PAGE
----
Were you able to isolate yourself in preparation for Room?
I stayed at my house. I mean, it's not as bad as Room. But I feel like people think it's sooooo
traumatizing [to stay in] -- but, like, have you not stayed at home? Have you not felt the need to, like, not go anywhere for awhile? I don't have phone signal at home anyways, and I'm kind of a homebody, so it wasn't like a huge leap. Why don't I explore silence for more of my day than I do now?
There's a big difference between staying in for the weekend and being trapped inside a shed for seven years. I think.
Seven years was harder for me to understand. I spoke with the trauma specialist about that, about the effects of sexual abuse and the effects of being in a space like that, what that would do, and he was able to explain to me very beautifully that our brains are constantly shutting off awarenesses of things. So right now, to shut off, I wonder what people are doing out there or why people are honking in their cars, and it helps me to focus on this conversation or not think about a war that's happening how many countries over.
We can do that in bigger aspects of our lives. So say you're trapped in a room where, in order to survive and basically cope with the situation, your brain shuts off the part that would be constantly wondering or fighting to get out. It starts to accept the reality and sort of craft itself around that. The big piece I got from that was: none of the deep, emotional stuff in regards to the trauma of Room would be expressed while we were in Room. It wouldn't be until she's back at home and in a safe place where she's not constantly living in survival mode, where she'd be able to really take a step back and look at all of it and go, "Whoa, that happened to me?" And that's why it becomes more emotional in the second half.
Yeah, there's something grander in play when the movie segues out of the terror of being captured and into normalcy.
The movie is far more metaphorical than we can even touch upon. But I think Jack [Tremblay's] role, especially in the second half of the film, is no matter how hard Ma will try to be Joy and to be separate from Room and to kind of close the door on that and put it away, her son will always be a living, breathing, growing reminder of that place, and there is no escape from the pain of what happened in the past.
Is that something you connect to on a personal level?
The one I've been thinking about a lot is... I don't even want to know how many times I've auditioned for things. Like, I'm sure it's close to tens of thousands of auditions since I was seven until now. And if you look at my IMDb, I didn't get ten thousand jobs, so imagine all of those no's and how many times that really hurt, being told that I was too tall or I was too short or I didn't have blue eyes. All of these things that accumulated in me as a huge sense of pain and rejection, just constant, constant, constant everyday rejection.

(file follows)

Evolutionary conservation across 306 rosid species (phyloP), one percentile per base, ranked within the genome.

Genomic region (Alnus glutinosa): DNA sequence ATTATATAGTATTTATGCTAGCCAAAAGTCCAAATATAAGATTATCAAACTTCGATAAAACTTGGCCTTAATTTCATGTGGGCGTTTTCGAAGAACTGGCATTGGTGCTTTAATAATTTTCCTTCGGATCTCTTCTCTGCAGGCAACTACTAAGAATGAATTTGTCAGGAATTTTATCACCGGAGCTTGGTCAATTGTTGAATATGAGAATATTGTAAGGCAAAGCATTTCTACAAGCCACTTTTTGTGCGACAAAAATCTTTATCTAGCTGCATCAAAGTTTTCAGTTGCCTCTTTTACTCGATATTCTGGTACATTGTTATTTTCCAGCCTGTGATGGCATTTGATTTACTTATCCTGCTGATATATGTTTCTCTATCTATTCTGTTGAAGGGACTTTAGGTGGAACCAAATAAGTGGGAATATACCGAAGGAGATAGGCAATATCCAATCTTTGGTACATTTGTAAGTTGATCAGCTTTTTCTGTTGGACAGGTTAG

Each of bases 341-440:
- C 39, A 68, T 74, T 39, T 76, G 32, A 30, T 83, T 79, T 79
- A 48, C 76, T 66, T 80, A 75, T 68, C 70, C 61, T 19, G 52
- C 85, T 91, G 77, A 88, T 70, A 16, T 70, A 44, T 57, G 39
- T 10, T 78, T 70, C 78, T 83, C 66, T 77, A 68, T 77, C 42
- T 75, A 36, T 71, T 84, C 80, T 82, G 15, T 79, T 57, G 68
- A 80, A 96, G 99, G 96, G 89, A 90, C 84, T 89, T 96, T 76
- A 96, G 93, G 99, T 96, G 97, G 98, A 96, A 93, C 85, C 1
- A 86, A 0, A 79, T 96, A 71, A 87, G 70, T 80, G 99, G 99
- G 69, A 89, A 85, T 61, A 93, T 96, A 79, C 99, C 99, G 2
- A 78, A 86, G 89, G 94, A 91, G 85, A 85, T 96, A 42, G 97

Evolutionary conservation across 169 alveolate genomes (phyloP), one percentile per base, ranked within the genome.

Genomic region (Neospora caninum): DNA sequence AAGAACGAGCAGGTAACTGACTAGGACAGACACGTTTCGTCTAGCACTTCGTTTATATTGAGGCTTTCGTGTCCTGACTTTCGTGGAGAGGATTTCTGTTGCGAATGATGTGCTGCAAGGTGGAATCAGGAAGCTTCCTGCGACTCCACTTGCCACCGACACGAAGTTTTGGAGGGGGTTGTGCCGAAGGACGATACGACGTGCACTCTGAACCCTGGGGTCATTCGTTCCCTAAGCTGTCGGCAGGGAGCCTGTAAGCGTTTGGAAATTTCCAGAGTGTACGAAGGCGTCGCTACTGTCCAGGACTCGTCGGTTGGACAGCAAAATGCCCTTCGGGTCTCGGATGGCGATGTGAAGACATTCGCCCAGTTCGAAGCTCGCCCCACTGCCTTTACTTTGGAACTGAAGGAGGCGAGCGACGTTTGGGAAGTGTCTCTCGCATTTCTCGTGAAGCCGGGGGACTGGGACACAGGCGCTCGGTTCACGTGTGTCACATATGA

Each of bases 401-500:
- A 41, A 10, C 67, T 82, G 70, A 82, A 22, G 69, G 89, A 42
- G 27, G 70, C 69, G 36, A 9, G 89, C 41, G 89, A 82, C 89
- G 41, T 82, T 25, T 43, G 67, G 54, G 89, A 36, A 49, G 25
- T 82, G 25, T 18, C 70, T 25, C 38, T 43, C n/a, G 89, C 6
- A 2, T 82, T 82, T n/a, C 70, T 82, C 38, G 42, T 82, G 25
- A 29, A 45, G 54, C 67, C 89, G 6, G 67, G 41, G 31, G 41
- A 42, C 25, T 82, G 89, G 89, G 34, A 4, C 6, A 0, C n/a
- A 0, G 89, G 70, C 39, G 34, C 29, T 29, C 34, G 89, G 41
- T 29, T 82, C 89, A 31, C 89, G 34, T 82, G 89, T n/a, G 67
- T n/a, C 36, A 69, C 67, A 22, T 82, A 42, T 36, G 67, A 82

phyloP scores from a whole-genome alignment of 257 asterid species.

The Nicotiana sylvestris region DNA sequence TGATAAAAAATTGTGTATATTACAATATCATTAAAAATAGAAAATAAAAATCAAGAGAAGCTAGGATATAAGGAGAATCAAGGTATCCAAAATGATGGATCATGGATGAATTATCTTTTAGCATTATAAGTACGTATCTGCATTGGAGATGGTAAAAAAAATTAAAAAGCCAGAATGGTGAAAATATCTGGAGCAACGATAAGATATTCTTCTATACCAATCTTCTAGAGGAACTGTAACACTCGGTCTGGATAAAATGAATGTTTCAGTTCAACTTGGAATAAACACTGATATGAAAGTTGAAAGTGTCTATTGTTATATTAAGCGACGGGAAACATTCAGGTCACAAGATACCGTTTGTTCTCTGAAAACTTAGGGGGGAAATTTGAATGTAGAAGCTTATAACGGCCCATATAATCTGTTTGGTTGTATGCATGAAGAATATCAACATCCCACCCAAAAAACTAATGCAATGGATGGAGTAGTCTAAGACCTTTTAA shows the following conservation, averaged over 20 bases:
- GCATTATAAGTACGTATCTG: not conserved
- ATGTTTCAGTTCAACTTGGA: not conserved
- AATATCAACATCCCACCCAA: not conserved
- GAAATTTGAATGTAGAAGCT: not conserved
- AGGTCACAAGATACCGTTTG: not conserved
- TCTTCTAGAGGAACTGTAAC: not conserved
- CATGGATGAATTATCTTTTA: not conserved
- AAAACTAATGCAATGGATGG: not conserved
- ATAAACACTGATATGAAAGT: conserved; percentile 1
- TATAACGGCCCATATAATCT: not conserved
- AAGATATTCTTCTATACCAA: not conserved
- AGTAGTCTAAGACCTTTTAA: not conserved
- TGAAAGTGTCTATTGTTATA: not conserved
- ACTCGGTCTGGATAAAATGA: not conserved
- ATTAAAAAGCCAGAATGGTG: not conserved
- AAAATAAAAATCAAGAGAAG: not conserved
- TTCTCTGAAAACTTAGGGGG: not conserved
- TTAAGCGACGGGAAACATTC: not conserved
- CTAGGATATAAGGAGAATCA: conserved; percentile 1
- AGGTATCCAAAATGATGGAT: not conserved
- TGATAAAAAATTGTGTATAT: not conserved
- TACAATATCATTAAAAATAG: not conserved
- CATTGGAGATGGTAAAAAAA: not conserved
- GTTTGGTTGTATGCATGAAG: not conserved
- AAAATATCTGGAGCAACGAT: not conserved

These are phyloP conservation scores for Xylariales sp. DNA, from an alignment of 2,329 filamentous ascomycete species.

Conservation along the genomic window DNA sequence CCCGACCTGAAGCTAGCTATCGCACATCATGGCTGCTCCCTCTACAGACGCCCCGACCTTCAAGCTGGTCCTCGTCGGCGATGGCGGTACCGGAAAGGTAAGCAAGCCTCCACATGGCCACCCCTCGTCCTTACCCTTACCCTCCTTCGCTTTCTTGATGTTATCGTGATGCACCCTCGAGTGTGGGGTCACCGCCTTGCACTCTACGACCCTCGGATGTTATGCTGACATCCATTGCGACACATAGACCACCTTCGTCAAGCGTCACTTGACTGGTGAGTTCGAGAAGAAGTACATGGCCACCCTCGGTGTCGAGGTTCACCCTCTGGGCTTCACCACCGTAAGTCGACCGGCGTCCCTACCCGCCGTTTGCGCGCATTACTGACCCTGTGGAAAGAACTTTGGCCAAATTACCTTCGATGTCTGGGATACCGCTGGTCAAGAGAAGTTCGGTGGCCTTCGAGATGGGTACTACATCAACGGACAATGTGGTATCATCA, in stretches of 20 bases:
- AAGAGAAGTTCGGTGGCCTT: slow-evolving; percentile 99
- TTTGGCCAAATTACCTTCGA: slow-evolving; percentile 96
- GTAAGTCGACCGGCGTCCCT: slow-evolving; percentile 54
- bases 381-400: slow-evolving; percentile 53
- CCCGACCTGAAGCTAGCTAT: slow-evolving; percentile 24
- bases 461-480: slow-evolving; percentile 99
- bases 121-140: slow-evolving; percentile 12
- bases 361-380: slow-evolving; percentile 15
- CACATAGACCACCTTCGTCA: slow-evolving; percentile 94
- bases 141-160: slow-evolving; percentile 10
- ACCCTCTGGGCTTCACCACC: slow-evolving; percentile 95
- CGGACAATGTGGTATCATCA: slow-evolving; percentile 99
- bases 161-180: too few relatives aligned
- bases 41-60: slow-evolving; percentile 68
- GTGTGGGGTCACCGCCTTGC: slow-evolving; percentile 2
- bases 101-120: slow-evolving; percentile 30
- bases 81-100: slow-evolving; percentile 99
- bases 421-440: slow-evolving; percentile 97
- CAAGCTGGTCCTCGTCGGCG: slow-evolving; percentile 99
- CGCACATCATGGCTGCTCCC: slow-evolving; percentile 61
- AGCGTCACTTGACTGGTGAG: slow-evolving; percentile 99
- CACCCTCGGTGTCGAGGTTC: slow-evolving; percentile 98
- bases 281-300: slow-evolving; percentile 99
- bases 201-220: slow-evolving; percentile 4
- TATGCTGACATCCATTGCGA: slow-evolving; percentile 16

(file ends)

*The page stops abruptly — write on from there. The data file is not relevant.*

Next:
When I saw how upset my sister was that when she didn't get into a college that she liked, it reminded me of that same sense of rejection. Of feeling like the place that you felt that you were supposed to go and the place you're going to be and the people you're going to be accepted by weren't accepting you. You feel a sense of displacement and loss. But now that I'm in a different place now in my life, I look back at all those nos and, whereas before I never wanted to think about it, because it hurt and made me feel self-doubt, feel like I couldn't go on anymore and maybe this is not what I'm supposed to do, now I look at all of them and I think, I am so grateful for every one of them. I want to get closer to them. I want to know about them more.
All of those pains, all of those times that it took me through some sort of dark night of the soul, are the reasons why I can do a Room, the reason why I can do a Short Term 12. If I was some person who had never experienced pain in their life, imagine how confusing it would be to play a dramatic role.
Did you at any point leading up to Room feel like, "I'm going to fucking own this movie!"
No, I didn't feel like that at all. I felt like humbled every day, of like, "I am not worthy of all that needs to be done in order to keep this thing together."
Well, if you're feeling too good about yourself, you have a Twitter account.
] I can always go back to that.
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Matt Patches is Thrillist’s Entertainment Editor. He previously wrote for Grantland, Esquire.com, Vulture, The Hollywood Reporter, and The Guardian. Goodbye, wardrobe. Find him on Twitter @misterpatches.